Symptoms of Black Death
Black Death is a plague that originates from bacteria known as Yersinia pestis, which multiply extremely fast and overwhelms the body’s capacity to fight infections (Slavicek, 2008). The disease is normally spread through fleas, which suck blood from infected animals. Other methods of transmission include air and pneumonic method. Hence, the symptoms develop based on how the bacteria find their way into the patient’s body. The three types of plagues, namely, bubonic, septicemic, and pneumonic, have different symptoms. Plague is a fatal disease that necessitates urgent medical consideration to avert complications.
The earliest symptoms of Black Death depict bubonic plague, and include the appearance of some swellings around the groin, as well as in the armpits (Slavicek, 2008). Such symptoms are accompanied by headache, queasiness, chills, and fever, even before the swellings become visible (Byme, 2012). The swelling of nodes becomes visible six days after the infection due to bacteria multiplication within the point where they enter the body. The swellings (buboes) become painful, leading to fever and weakness. The earliest symptoms do not depict destruction of pathogens, but failure to attend bubonic plague results to septicemic plague.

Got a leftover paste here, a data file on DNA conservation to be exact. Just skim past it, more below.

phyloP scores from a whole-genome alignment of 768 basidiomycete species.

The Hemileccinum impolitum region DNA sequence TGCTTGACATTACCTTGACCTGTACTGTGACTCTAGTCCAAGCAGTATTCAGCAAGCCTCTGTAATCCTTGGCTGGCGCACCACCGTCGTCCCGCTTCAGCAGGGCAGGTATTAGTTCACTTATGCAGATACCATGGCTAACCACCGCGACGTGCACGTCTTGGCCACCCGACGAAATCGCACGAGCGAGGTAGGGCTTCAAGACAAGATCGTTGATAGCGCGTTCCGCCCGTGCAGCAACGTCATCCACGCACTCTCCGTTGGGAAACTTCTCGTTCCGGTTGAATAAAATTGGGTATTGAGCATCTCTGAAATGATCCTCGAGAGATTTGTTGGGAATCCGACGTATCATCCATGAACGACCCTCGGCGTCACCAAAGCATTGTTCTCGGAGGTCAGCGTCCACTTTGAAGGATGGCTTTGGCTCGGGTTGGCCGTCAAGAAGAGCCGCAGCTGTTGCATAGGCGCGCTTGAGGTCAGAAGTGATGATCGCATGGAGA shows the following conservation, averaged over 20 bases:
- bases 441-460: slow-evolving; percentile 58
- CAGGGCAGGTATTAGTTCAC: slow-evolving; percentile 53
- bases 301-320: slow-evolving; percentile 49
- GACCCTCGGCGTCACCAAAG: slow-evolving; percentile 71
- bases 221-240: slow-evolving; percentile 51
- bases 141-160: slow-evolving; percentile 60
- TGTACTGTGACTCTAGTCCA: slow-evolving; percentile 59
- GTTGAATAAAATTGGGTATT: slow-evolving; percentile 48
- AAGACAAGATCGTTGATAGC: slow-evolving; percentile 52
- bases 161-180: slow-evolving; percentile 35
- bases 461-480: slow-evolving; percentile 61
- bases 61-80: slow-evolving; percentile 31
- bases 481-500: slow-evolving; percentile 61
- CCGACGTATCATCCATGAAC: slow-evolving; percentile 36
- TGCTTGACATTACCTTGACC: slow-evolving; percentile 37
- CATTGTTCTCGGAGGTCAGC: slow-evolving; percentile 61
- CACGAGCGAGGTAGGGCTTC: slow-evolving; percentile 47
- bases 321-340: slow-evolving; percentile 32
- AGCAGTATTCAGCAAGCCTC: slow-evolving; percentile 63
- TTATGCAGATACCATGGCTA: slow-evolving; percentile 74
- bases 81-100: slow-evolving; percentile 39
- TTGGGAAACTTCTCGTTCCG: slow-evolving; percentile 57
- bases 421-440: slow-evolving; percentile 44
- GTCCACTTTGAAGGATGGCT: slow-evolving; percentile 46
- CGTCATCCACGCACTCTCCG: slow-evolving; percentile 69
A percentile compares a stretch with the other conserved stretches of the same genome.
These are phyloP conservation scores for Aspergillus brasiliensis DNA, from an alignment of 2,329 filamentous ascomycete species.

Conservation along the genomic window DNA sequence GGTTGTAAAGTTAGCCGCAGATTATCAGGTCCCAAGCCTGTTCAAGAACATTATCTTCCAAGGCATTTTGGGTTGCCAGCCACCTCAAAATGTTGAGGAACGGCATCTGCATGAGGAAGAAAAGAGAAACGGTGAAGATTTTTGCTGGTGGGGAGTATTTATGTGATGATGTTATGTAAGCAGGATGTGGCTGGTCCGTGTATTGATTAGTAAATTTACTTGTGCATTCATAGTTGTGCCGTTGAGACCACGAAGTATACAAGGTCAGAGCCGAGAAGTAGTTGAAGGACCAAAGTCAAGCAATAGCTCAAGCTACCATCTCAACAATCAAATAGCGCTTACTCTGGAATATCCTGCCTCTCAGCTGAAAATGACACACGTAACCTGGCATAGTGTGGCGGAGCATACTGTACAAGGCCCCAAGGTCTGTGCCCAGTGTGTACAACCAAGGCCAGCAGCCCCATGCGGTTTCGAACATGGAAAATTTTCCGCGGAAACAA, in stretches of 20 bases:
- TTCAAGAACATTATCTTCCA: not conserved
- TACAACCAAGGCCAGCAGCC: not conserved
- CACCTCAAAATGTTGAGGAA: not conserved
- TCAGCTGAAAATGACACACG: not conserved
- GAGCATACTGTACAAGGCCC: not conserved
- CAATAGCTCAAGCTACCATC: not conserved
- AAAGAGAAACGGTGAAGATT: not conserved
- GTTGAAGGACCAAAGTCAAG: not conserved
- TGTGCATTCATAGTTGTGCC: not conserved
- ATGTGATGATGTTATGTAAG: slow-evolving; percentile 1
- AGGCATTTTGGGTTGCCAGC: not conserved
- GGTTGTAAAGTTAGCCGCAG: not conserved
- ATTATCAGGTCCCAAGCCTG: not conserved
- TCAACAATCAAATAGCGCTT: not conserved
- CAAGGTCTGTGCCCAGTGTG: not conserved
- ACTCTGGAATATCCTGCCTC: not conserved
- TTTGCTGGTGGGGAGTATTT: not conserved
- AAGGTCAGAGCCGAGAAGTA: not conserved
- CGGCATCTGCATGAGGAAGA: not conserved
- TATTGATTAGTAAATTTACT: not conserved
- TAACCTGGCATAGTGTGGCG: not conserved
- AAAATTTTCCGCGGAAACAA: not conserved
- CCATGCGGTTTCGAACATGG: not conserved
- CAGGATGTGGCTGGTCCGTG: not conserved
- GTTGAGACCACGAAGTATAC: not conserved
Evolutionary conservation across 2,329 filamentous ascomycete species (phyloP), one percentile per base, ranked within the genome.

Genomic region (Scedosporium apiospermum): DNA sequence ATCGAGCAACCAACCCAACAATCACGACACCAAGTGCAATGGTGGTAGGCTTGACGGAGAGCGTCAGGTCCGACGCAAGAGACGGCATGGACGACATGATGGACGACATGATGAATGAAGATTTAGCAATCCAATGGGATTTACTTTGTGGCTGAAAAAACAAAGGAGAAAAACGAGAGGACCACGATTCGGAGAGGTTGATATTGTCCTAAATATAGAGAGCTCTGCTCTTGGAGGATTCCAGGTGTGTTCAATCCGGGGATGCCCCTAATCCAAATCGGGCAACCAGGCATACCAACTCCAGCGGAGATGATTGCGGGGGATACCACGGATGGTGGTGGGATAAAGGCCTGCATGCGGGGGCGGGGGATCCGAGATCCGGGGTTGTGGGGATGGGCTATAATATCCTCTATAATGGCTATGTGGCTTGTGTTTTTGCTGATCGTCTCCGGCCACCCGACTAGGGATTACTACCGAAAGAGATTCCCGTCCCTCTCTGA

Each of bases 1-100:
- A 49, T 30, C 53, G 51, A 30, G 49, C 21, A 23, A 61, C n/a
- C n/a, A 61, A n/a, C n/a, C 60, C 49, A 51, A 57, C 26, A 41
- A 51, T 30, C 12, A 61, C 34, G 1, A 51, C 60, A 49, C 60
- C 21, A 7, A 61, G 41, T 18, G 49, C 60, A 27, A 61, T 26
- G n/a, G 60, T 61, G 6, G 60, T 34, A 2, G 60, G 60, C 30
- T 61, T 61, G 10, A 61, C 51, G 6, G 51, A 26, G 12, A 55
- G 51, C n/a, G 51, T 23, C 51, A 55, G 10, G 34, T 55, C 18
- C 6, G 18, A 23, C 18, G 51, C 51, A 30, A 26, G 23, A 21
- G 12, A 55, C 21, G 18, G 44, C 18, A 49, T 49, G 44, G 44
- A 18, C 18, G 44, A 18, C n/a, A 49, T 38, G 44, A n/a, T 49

The latest symptoms of Black Death are extremely lethal. They are exhibited when a patient with plague experiences abdominal pain; extreme weakness; diarrhea; bleeding from all body openings; and blackening of body tissues around the nose, toes, and fingers. The latest symptoms can also illustrate pneumonic plague, which result from unattended septicemic plague. In pneumonic plague, coughing and chest pains are quite common, and may result in asthma-like shortage of breath, where the patient begins to cough blood (Byme, 2012). Pneumonic plague is the deadliest stage of Black Death, where patients may experience respiratory failure or shock, if they are not treated within two days after contracting the disease.
Byrne, J. P. (2012). Encyclopedia of the Black Death. Santa Barbara, Calif: ABC-CLIO.
Slavicek, L. C. (2008). The black death. New York, NY: Chelsea House.